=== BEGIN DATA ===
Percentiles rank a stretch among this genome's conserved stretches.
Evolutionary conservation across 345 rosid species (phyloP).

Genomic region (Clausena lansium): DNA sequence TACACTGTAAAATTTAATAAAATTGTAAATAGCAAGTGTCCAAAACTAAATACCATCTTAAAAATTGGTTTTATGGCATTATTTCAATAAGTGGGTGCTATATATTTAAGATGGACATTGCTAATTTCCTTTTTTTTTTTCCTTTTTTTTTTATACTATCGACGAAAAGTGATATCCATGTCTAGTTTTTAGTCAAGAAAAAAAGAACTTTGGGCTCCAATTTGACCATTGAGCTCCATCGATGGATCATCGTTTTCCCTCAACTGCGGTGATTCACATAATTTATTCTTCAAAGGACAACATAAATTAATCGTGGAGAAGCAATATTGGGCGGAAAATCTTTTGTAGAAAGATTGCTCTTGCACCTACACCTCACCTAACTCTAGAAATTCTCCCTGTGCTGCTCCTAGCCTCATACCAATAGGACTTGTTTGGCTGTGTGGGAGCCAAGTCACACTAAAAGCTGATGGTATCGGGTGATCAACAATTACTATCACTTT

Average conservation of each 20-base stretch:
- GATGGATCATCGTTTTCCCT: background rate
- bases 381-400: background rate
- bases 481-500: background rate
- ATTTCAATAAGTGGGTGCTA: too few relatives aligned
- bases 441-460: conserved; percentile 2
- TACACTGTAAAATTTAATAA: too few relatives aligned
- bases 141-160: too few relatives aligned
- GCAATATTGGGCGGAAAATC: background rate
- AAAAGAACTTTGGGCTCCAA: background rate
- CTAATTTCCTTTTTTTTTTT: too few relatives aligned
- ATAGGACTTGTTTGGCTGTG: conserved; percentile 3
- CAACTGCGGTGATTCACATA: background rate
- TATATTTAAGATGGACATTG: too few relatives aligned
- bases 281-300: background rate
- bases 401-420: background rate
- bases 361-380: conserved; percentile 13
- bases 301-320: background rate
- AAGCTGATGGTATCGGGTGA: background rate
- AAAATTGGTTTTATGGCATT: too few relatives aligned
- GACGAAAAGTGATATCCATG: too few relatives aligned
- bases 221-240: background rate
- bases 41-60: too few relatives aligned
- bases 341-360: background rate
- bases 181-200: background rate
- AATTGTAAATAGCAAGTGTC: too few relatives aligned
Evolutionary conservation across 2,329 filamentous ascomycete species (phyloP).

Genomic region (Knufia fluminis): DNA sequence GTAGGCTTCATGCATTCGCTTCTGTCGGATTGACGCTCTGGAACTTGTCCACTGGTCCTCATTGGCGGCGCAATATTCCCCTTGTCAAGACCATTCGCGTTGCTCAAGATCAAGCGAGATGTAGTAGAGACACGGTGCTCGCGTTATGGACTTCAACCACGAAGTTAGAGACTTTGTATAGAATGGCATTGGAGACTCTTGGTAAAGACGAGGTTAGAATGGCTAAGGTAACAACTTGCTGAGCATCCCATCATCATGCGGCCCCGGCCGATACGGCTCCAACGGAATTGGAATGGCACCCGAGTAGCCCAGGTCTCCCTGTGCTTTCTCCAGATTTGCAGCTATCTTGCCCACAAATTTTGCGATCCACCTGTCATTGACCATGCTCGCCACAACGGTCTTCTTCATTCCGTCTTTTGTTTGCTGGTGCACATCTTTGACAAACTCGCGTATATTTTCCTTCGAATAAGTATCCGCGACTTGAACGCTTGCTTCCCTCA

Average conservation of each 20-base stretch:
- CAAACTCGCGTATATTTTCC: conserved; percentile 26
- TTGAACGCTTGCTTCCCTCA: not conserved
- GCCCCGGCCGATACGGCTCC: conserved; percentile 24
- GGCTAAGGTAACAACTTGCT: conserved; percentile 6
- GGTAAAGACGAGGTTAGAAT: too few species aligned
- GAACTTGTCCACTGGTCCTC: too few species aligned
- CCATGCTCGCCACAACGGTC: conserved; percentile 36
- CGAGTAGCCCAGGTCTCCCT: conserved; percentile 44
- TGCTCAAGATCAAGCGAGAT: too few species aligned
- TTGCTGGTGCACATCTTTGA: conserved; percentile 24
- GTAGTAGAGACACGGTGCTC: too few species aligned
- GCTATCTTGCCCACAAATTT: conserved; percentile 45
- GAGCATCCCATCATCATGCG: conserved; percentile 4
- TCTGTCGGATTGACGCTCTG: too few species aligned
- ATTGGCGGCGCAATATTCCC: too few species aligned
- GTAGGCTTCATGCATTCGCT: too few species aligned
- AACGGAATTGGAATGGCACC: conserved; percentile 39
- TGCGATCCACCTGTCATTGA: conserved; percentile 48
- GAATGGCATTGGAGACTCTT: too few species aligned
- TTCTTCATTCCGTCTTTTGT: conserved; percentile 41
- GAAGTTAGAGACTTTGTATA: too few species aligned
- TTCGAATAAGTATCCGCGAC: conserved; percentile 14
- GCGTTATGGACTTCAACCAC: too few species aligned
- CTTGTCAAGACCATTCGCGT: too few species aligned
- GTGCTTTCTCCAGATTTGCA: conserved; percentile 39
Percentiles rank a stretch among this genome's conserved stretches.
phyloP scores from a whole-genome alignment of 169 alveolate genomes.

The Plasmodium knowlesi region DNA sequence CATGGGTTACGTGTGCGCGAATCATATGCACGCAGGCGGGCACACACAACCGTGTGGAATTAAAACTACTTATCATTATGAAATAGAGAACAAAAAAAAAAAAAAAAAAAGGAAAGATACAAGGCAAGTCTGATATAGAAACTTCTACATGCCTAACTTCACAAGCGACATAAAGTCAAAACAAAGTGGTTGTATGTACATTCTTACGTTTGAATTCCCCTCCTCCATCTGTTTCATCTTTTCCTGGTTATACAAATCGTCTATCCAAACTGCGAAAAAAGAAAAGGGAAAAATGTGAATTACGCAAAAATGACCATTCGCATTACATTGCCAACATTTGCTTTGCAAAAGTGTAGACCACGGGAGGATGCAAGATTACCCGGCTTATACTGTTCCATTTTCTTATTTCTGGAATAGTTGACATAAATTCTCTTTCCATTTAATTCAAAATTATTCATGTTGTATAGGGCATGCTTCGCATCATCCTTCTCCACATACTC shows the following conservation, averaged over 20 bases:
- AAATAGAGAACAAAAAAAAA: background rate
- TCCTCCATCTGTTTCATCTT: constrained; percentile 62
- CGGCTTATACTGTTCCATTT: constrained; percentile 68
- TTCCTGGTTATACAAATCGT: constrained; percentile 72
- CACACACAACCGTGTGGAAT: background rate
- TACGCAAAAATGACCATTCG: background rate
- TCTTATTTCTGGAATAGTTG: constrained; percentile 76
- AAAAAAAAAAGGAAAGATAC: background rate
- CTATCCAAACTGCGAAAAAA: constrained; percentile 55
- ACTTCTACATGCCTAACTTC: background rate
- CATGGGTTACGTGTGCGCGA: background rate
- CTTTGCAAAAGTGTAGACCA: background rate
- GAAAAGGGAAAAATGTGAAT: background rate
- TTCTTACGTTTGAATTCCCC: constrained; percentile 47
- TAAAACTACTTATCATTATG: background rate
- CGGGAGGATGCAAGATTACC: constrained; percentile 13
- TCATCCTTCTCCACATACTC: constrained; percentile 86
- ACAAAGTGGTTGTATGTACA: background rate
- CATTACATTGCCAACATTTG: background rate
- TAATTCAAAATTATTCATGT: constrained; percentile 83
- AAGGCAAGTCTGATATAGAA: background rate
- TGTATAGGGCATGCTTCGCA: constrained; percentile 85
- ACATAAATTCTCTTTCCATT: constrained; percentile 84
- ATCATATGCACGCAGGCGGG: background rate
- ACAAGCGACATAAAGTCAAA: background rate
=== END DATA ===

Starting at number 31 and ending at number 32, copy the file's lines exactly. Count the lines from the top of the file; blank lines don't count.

Genomic region (Knufia fluminis): DNA sequence GTAGGCTTCATGCATTCGCTTCTGTCGGATTGACGCTCTGGAACTTGTCCACTGGTCCTCATTGGCGGCGCAATATTCCCCTTGTCAAGACCATTCGCGTTGCTCAAGATCAAGCGAGATGTAGTAGAGACACGGTGCTCGCGTTATGGACTTCAACCACGAAGTTAGAGACTTTGTATAGAATGGCATTGGAGACTCTTGGTAAAGACGAGGTTAGAATGGCTAAGGTAACAACTTGCTGAGCATCCCATCATCATGCGGCCCCGGCCGATACGGCTCCAACGGAATTGGAATGGCACCCGAGTAGCCCAGGTCTCCCTGTGCTTTCTCCAGATTTGCAGCTATCTTGCCCACAAATTTTGCGATCCACCTGTCATTGACCATGCTCGCCACAACGGTCTTCTTCATTCCGTCTTTTGTTTGCTGGTGCACATCTTTGACAAACTCGCGTATATTTTCCTTCGAATAAGTATCCGCGACTTGAACGCTTGCTTCCCTCA

Average conservation of each 20-base stretch: